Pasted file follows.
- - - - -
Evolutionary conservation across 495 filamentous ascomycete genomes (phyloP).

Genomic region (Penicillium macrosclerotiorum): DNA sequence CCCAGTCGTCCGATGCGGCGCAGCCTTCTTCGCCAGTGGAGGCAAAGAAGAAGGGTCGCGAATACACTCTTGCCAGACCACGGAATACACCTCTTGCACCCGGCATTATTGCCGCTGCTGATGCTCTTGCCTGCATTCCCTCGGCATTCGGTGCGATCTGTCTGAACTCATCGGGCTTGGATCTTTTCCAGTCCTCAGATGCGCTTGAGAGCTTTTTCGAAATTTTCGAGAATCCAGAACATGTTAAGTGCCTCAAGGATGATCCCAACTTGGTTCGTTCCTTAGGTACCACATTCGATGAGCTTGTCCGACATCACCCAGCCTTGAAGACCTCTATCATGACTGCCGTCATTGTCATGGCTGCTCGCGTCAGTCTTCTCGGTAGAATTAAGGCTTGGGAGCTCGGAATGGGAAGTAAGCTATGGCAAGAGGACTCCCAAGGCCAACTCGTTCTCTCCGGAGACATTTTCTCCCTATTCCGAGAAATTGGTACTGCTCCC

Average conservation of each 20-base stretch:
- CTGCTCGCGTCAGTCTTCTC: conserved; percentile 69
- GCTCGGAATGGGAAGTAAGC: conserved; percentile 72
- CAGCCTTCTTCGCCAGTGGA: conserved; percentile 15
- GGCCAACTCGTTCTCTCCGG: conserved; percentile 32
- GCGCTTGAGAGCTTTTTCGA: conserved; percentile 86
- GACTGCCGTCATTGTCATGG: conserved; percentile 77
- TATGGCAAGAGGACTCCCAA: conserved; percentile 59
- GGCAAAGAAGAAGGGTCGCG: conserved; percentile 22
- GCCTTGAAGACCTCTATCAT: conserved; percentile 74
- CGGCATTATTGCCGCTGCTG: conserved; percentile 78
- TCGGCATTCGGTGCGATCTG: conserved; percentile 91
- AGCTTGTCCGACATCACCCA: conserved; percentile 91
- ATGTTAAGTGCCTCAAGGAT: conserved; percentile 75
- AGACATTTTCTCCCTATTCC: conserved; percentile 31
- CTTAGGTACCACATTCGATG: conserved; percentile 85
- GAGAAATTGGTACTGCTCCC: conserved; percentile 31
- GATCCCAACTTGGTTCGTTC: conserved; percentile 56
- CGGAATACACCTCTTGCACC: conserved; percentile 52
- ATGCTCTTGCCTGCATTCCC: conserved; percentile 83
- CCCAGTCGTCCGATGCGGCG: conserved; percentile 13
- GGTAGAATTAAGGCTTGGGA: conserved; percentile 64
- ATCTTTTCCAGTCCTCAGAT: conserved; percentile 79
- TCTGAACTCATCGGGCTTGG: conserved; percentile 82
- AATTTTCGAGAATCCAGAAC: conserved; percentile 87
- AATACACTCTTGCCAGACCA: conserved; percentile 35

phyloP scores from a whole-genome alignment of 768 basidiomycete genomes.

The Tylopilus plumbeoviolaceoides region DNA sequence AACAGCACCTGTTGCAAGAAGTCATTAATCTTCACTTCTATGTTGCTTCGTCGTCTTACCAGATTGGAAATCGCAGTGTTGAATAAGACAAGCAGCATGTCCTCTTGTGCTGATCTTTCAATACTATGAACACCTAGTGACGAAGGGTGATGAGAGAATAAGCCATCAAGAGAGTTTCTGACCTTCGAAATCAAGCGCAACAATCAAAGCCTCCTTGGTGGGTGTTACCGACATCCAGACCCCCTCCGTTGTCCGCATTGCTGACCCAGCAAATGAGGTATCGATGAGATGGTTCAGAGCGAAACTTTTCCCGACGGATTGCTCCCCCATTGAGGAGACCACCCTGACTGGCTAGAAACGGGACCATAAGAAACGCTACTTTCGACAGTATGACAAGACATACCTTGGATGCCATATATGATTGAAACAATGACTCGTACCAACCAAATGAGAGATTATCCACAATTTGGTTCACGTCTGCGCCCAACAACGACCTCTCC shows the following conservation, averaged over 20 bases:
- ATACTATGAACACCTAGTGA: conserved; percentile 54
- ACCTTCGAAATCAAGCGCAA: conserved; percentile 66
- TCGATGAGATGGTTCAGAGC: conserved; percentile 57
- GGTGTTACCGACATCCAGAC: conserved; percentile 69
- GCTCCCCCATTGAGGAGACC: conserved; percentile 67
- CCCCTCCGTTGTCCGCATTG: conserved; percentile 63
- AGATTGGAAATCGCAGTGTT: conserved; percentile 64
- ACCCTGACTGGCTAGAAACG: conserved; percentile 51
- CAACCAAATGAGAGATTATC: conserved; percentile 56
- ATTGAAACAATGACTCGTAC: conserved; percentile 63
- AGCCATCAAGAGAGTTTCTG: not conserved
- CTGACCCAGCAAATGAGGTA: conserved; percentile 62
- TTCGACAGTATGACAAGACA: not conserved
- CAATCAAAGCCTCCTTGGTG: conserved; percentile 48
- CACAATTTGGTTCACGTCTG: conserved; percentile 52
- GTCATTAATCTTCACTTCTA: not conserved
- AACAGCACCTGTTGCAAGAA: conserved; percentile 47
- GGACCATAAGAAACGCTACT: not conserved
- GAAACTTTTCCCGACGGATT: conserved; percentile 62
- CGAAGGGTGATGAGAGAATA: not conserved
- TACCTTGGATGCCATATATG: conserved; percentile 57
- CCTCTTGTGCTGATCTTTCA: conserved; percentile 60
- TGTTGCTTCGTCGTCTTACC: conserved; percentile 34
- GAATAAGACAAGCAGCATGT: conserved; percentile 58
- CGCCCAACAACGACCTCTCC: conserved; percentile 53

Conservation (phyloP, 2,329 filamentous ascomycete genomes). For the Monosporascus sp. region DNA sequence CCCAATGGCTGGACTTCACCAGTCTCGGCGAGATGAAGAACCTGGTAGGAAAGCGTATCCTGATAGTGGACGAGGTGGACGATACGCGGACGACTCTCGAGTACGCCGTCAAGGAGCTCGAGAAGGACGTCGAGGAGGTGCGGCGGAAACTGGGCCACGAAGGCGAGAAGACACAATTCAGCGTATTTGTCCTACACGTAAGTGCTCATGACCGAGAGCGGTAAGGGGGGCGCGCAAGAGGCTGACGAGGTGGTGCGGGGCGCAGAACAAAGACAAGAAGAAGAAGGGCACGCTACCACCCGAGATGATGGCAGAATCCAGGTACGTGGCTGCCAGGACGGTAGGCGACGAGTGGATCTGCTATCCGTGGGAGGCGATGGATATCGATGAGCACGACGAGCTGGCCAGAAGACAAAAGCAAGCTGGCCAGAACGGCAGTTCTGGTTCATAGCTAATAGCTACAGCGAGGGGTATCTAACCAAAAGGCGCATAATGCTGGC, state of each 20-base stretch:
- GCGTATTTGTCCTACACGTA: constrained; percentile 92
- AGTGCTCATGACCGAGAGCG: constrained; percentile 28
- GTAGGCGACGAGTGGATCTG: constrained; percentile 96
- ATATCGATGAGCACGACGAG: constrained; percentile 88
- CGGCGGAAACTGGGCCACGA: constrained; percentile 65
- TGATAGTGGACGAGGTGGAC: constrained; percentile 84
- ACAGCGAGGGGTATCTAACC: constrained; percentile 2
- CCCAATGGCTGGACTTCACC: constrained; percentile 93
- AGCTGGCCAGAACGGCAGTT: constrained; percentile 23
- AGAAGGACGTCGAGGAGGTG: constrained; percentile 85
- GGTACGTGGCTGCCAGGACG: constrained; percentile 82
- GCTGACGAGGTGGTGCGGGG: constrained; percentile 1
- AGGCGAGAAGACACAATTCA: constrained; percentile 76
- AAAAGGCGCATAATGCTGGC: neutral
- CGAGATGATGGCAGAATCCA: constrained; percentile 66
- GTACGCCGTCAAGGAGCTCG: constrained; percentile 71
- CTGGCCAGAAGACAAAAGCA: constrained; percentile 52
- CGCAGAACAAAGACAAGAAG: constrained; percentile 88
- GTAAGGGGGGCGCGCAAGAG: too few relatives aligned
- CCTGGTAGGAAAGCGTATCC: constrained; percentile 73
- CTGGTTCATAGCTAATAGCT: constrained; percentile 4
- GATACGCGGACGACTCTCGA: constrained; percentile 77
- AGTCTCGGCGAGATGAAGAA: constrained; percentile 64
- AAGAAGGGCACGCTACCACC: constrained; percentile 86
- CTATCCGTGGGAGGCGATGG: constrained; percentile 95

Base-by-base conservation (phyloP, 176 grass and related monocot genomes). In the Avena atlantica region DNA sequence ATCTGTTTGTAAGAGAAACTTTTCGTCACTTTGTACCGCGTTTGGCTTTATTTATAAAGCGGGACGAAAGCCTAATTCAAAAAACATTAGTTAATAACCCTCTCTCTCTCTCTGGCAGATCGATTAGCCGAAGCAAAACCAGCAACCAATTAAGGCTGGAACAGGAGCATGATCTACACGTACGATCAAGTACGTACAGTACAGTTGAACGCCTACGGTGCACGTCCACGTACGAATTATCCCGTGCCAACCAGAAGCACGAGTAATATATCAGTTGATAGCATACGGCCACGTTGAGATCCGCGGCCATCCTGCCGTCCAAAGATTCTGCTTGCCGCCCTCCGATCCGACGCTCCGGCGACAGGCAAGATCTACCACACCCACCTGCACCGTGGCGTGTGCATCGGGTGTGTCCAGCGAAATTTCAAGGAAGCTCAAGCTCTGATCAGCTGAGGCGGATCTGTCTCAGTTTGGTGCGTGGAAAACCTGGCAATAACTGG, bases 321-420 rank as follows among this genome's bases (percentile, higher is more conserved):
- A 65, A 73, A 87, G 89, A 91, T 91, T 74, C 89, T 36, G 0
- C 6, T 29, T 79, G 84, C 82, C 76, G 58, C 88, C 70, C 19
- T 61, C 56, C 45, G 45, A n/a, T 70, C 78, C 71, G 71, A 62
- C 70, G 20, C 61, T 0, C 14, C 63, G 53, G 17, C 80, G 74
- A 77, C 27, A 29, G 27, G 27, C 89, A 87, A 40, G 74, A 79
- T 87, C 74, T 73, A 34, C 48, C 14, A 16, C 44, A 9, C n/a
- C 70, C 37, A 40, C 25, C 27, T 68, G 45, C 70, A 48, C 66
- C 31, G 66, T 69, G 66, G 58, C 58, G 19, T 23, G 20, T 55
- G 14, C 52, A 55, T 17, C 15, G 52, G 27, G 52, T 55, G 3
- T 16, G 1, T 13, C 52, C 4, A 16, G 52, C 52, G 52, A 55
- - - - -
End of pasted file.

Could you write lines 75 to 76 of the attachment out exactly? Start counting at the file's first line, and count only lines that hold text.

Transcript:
- GTAAGGGGGGCGCGCAAGAG: too few relatives aligned
- CCTGGTAGGAAAGCGTATCC: constrained; percentile 73